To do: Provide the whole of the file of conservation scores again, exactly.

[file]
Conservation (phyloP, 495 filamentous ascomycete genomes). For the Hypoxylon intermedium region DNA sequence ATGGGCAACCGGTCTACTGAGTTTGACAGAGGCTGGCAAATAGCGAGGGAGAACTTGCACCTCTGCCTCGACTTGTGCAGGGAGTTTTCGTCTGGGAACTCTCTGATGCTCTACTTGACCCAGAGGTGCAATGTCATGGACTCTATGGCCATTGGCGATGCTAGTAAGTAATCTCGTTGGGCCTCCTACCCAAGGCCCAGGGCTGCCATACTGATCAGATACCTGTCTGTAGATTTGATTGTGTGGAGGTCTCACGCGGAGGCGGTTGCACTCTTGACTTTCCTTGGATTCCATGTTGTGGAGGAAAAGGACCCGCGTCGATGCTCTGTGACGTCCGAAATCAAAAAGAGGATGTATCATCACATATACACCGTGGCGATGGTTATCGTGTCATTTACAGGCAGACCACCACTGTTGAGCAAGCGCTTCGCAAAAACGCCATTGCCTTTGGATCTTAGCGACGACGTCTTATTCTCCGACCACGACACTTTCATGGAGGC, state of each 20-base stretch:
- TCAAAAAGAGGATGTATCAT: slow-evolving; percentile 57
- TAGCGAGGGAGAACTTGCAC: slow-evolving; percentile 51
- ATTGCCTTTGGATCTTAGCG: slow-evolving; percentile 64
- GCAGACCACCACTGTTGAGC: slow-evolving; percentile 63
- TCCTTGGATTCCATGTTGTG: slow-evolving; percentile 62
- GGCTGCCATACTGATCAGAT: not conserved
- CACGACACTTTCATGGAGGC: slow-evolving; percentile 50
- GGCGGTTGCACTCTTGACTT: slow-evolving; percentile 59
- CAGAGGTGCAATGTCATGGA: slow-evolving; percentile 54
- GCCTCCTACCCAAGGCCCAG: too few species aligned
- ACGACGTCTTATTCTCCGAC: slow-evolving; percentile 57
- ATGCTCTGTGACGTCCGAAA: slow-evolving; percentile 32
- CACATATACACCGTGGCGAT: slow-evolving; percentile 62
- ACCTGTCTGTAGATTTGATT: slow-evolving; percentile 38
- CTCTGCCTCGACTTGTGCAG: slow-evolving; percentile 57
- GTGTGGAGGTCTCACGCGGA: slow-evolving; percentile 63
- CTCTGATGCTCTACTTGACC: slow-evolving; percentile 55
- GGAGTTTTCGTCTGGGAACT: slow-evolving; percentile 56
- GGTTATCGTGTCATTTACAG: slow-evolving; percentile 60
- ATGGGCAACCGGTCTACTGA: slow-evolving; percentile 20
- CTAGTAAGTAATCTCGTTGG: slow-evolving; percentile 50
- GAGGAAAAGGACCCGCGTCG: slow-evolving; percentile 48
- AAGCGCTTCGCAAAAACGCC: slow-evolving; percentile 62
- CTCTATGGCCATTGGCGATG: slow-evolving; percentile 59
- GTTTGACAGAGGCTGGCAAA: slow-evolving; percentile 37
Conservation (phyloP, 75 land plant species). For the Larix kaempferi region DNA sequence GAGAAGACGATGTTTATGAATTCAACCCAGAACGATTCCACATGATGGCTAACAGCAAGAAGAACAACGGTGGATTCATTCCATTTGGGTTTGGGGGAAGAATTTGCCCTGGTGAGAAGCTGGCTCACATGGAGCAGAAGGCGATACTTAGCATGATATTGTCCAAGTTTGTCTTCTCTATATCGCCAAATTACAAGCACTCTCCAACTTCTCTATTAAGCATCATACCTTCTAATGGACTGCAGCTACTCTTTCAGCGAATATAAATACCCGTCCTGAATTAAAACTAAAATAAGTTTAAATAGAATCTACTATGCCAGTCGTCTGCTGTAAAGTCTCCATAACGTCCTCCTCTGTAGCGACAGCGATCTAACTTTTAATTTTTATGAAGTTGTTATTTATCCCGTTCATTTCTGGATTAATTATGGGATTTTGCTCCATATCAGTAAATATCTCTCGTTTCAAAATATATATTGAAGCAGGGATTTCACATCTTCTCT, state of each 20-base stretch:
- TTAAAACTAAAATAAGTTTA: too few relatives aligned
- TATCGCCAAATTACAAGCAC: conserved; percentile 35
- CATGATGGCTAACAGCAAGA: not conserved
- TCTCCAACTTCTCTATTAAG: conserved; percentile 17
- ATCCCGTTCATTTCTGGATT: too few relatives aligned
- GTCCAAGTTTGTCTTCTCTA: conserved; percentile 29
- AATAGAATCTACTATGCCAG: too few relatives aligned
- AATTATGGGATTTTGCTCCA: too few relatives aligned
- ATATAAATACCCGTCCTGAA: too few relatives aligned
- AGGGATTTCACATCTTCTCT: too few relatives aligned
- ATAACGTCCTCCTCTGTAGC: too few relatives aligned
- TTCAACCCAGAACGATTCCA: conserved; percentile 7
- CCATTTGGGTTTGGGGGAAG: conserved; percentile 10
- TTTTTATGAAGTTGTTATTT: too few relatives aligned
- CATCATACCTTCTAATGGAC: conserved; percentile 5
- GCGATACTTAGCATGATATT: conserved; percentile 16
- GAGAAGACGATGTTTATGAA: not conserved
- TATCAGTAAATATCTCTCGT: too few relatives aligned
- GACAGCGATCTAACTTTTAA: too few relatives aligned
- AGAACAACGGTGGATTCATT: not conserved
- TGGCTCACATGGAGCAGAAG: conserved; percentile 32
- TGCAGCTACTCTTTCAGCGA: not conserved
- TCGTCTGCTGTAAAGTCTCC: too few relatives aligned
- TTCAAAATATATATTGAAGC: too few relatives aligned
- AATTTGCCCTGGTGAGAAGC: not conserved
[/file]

Conservation (phyloP, 495 filamentous ascomycete genomes). For the Hypoxylon intermedium region DNA sequence ATGGGCAACCGGTCTACTGAGTTTGACAGAGGCTGGCAAATAGCGAGGGAGAACTTGCACCTCTGCCTCGACTTGTGCAGGGAGTTTTCGTCTGGGAACTCTCTGATGCTCTACTTGACCCAGAGGTGCAATGTCATGGACTCTATGGCCATTGGCGATGCTAGTAAGTAATCTCGTTGGGCCTCCTACCCAAGGCCCAGGGCTGCCATACTGATCAGATACCTGTCTGTAGATTTGATTGTGTGGAGGTCTCACGCGGAGGCGGTTGCACTCTTGACTTTCCTTGGATTCCATGTTGTGGAGGAAAAGGACCCGCGTCGATGCTCTGTGACGTCCGAAATCAAAAAGAGGATGTATCATCACATATACACCGTGGCGATGGTTATCGTGTCATTTACAGGCAGACCACCACTGTTGAGCAAGCGCTTCGCAAAAACGCCATTGCCTTTGGATCTTAGCGACGACGTCTTATTCTCCGACCACGACACTTTCATGGAGGC, state of each 20-base stretch:
- TCAAAAAGAGGATGTATCAT: slow-evolving; percentile 57
- TAGCGAGGGAGAACTTGCAC: slow-evolving; percentile 51
- ATTGCCTTTGGATCTTAGCG: slow-evolving; percentile 64
- GCAGACCACCACTGTTGAGC: slow-evolving; percentile 63
- TCCTTGGATTCCATGTTGTG: slow-evolving; percentile 62
- GGCTGCCATACTGATCAGAT: not conserved
- CACGACACTTTCATGGAGGC: slow-evolving; percentile 50
- GGCGGTTGCACTCTTGACTT: slow-evolving; percentile 59
- CAGAGGTGCAATGTCATGGA: slow-evolving; percentile 54
- GCCTCCTACCCAAGGCCCAG: too few species aligned
- ACGACGTCTTATTCTCCGAC: slow-evolving; percentile 57
- ATGCTCTGTGACGTCCGAAA: slow-evolving; percentile 32
- CACATATACACCGTGGCGAT: slow-evolving; percentile 62
- ACCTGTCTGTAGATTTGATT: slow-evolving; percentile 38
- CTCTGCCTCGACTTGTGCAG: slow-evolving; percentile 57
- GTGTGGAGGTCTCACGCGGA: slow-evolving; percentile 63
- CTCTGATGCTCTACTTGACC: slow-evolving; percentile 55
- GGAGTTTTCGTCTGGGAACT: slow-evolving; percentile 56
- GGTTATCGTGTCATTTACAG: slow-evolving; percentile 60
- ATGGGCAACCGGTCTACTGA: slow-evolving; percentile 20
- CTAGTAAGTAATCTCGTTGG: slow-evolving; percentile 50
- GAGGAAAAGGACCCGCGTCG: slow-evolving; percentile 48
- AAGCGCTTCGCAAAAACGCC: slow-evolving; percentile 62
- CTCTATGGCCATTGGCGATG: slow-evolving; percentile 59
- GTTTGACAGAGGCTGGCAAA: slow-evolving; percentile 37
Conservation (phyloP, 75 land plant species). For the Larix kaempferi region DNA sequence GAGAAGACGATGTTTATGAATTCAACCCAGAACGATTCCACATGATGGCTAACAGCAAGAAGAACAACGGTGGATTCATTCCATTTGGGTTTGGGGGAAGAATTTGCCCTGGTGAGAAGCTGGCTCACATGGAGCAGAAGGCGATACTTAGCATGATATTGTCCAAGTTTGTCTTCTCTATATCGCCAAATTACAAGCACTCTCCAACTTCTCTATTAAGCATCATACCTTCTAATGGACTGCAGCTACTCTTTCAGCGAATATAAATACCCGTCCTGAATTAAAACTAAAATAAGTTTAAATAGAATCTACTATGCCAGTCGTCTGCTGTAAAGTCTCCATAACGTCCTCCTCTGTAGCGACAGCGATCTAACTTTTAATTTTTATGAAGTTGTTATTTATCCCGTTCATTTCTGGATTAATTATGGGATTTTGCTCCATATCAGTAAATATCTCTCGTTTCAAAATATATATTGAAGCAGGGATTTCACATCTTCTCT, state of each 20-base stretch:
- TTAAAACTAAAATAAGTTTA: too few relatives aligned
- TATCGCCAAATTACAAGCAC: conserved; percentile 35
- CATGATGGCTAACAGCAAGA: not conserved
- TCTCCAACTTCTCTATTAAG: conserved; percentile 17
- ATCCCGTTCATTTCTGGATT: too few relatives aligned
- GTCCAAGTTTGTCTTCTCTA: conserved; percentile 29
- AATAGAATCTACTATGCCAG: too few relatives aligned
- AATTATGGGATTTTGCTCCA: too few relatives aligned
- ATATAAATACCCGTCCTGAA: too few relatives aligned
- AGGGATTTCACATCTTCTCT: too few relatives aligned
- ATAACGTCCTCCTCTGTAGC: too few relatives aligned
- TTCAACCCAGAACGATTCCA: conserved; percentile 7
- CCATTTGGGTTTGGGGGAAG: conserved; percentile 10
- TTTTTATGAAGTTGTTATTT: too few relatives aligned
- CATCATACCTTCTAATGGAC: conserved; percentile 5
- GCGATACTTAGCATGATATT: conserved; percentile 16
- GAGAAGACGATGTTTATGAA: not conserved
- TATCAGTAAATATCTCTCGT: too few relatives aligned
- GACAGCGATCTAACTTTTAA: too few relatives aligned
- AGAACAACGGTGGATTCATT: not conserved
- TGGCTCACATGGAGCAGAAG: conserved; percentile 32
- TGCAGCTACTCTTTCAGCGA: not conserved
- TCGTCTGCTGTAAAGTCTCC: too few relatives aligned
- TTCAAAATATATATTGAAGC: too few relatives aligned
- AATTTGCCCTGGTGAGAAGC: not conserved